• Privacy. Despite world-wide fame, Ty Williams has only given a handful of interviews, creating a sense of mystery about the Beanie Baby brand. No one knows definitively who created Bitcoin. The commodity's reported inventor, Satoshi Nakamoto, denies the claim, deepening its exotic allure.
  • Scarcity. Ready availability undermines collectability. Williams controlled customer demand by creating a shortage of toys. Mining new 25-unit blocks of bitcoins requires banks of computers running complex algorithms 24 hours a day, at high cost with no guarantee of success.
  • Surprise. Without warning, Ty would retire a Beanie Baby line. When an animal was retired, all production of it was halted, making it instantly more valued and highly desired. Without warning, stories appear about famous individuals or institutions that are investing in bitcoins — the Winklevoss twins and Fortress Investment Group, to name two — giving the commodity greater credibility and buzz to drive up value.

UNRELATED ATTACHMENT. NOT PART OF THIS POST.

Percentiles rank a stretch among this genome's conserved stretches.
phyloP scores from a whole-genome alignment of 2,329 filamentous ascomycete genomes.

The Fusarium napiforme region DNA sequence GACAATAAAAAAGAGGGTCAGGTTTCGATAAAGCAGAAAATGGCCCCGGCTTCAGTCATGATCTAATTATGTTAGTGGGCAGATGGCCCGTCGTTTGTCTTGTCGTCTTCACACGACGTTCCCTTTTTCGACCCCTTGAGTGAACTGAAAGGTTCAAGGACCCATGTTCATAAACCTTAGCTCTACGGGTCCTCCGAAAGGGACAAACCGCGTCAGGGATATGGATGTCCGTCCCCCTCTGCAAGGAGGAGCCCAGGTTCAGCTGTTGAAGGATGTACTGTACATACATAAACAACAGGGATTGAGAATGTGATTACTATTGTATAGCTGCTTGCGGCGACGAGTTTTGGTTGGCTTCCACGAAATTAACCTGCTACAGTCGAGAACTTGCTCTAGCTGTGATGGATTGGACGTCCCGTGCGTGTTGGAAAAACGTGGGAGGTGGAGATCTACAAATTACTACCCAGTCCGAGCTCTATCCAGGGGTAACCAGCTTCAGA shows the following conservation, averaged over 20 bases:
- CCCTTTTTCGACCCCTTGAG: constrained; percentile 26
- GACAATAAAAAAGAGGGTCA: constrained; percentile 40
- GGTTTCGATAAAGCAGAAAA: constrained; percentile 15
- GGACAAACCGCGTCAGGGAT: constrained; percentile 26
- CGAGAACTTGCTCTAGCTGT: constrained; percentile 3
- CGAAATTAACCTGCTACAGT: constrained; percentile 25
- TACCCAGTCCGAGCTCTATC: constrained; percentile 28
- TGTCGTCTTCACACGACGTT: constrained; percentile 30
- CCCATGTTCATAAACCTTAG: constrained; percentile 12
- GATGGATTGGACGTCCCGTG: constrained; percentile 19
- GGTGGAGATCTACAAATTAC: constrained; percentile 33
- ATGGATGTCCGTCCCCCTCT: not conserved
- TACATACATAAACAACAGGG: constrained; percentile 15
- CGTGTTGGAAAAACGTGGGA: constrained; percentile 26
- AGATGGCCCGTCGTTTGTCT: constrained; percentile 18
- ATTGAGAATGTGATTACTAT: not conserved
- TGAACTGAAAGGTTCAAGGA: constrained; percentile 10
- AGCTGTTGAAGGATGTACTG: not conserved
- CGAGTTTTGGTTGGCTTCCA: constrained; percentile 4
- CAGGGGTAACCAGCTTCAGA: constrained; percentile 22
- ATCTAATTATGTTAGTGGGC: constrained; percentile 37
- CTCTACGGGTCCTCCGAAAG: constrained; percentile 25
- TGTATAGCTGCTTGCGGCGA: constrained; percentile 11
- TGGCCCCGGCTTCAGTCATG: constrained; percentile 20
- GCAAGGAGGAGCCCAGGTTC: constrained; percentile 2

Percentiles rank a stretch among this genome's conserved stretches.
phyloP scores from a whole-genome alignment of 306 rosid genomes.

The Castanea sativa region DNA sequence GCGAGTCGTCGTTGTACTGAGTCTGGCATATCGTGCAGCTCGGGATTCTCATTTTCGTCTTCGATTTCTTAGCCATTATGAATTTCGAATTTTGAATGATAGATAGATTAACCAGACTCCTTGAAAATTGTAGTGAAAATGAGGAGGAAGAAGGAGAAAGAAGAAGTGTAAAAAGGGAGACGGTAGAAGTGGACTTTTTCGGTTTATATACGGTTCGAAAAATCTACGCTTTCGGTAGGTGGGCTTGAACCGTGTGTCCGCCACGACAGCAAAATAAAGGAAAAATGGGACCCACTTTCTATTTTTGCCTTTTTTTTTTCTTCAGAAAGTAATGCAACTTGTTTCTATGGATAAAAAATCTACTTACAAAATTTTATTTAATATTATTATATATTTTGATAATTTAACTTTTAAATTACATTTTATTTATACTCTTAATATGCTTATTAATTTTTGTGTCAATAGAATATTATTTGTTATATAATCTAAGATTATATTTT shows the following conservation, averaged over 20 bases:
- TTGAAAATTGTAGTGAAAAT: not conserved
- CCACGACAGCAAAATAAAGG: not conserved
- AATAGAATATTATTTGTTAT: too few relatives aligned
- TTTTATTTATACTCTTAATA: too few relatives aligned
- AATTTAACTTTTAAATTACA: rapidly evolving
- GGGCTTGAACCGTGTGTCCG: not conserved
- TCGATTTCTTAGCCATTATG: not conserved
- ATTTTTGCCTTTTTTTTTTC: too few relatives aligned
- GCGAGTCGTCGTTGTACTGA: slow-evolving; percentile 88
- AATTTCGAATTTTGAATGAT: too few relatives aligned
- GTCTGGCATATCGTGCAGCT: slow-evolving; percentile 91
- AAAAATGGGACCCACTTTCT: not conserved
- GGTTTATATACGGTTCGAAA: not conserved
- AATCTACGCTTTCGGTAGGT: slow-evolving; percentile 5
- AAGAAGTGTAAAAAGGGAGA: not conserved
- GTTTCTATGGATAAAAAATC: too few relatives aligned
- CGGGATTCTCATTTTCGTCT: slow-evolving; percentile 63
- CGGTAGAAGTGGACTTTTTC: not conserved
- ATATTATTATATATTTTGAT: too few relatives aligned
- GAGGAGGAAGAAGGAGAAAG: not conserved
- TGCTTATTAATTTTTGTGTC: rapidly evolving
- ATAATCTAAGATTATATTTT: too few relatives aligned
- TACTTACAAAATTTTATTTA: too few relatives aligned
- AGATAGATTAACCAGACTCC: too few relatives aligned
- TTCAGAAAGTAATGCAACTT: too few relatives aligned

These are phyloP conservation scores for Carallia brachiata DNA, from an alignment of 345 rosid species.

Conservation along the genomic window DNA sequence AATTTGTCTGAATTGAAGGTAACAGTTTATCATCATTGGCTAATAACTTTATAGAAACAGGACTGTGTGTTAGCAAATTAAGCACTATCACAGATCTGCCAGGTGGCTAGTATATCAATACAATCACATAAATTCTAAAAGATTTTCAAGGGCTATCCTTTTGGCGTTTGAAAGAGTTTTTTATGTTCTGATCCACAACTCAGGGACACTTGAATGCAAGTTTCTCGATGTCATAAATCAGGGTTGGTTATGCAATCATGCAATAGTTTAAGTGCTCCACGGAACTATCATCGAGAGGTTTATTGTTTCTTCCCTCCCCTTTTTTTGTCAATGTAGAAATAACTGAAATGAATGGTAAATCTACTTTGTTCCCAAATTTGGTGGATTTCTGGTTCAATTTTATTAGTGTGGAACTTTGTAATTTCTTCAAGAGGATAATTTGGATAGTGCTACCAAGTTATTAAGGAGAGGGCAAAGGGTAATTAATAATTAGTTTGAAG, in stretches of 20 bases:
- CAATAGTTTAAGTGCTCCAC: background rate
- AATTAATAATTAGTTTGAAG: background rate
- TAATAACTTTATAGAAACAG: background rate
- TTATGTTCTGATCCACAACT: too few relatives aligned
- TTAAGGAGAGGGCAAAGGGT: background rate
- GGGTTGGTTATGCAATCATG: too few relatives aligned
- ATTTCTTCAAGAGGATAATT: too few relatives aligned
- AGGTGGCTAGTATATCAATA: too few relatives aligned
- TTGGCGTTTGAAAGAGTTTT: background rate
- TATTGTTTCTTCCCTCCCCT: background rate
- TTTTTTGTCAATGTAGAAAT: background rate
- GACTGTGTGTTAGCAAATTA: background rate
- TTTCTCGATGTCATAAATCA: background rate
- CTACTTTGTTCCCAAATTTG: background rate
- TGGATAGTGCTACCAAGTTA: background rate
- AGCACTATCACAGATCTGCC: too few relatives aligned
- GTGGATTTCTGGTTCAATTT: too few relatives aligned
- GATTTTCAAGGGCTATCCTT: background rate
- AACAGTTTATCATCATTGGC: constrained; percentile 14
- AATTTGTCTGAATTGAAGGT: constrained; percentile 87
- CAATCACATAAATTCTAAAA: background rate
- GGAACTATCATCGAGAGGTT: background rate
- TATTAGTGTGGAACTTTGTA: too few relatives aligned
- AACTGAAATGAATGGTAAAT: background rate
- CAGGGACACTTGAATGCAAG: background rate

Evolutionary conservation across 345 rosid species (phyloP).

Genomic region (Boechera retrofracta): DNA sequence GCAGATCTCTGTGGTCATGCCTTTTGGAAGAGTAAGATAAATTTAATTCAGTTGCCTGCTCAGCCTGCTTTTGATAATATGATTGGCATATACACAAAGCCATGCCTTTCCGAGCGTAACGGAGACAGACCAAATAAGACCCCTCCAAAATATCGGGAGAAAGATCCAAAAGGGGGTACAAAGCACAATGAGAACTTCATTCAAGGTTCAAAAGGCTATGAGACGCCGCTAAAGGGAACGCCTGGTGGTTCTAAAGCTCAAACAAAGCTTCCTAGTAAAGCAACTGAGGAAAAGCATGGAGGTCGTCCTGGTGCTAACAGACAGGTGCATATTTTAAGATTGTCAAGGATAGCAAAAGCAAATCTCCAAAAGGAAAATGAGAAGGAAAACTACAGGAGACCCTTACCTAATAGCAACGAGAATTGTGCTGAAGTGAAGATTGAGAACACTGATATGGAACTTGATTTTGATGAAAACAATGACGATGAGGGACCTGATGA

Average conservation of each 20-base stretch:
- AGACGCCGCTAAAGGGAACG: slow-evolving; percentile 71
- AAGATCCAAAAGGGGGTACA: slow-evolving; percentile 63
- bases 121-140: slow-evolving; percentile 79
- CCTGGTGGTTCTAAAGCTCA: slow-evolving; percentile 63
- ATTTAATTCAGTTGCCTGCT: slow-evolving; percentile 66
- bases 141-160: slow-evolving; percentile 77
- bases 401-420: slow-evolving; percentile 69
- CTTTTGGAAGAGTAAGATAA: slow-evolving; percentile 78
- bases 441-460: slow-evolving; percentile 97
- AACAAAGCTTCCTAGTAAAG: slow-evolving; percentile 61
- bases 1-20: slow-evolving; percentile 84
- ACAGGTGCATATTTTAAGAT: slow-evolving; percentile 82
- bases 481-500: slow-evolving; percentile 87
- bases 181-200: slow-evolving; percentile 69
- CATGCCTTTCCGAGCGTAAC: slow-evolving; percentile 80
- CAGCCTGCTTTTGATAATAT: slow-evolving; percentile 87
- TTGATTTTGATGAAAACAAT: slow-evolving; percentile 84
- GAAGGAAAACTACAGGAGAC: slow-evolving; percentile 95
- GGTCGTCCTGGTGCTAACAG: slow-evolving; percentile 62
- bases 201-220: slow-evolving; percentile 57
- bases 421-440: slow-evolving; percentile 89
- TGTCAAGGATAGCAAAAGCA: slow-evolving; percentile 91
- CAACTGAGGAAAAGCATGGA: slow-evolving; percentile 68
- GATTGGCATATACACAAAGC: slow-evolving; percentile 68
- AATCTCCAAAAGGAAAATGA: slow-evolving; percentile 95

• Death Rumors. Williams leaked a (false) rumor that Beanies "might be retired" in 1999, setting off a buying frenzy. Bitcoin exchanges are unregulated and unstable. When Mt. Gox collapsed, its bitcoin holdings were lost. Whether sudden disappearances make the remaining supply more valuable or more suspect is not yet clear.
Buying bitcoins? Maybe I can also interest you in magic beans.

             Vinyl-to-Digital Restoration #66            
Artist: Gary Burton Quartet
Title: Real Life Hits
Genre: Jazz
Year: 1985

I've always been ambivalent about the vibraphone as an instrument. Gary Burton is among the few vibists in my album collection. This title, containing two Carla Bley compositions and featuring Bley's paramour Steve Swallow on bass, is among Burton's best. "Like the cover art, it is something of a collage that makes for a complete portrait of a time and place, a snapshot with a living soundtrack. This is real life." (ECM Reviews) Give a listen.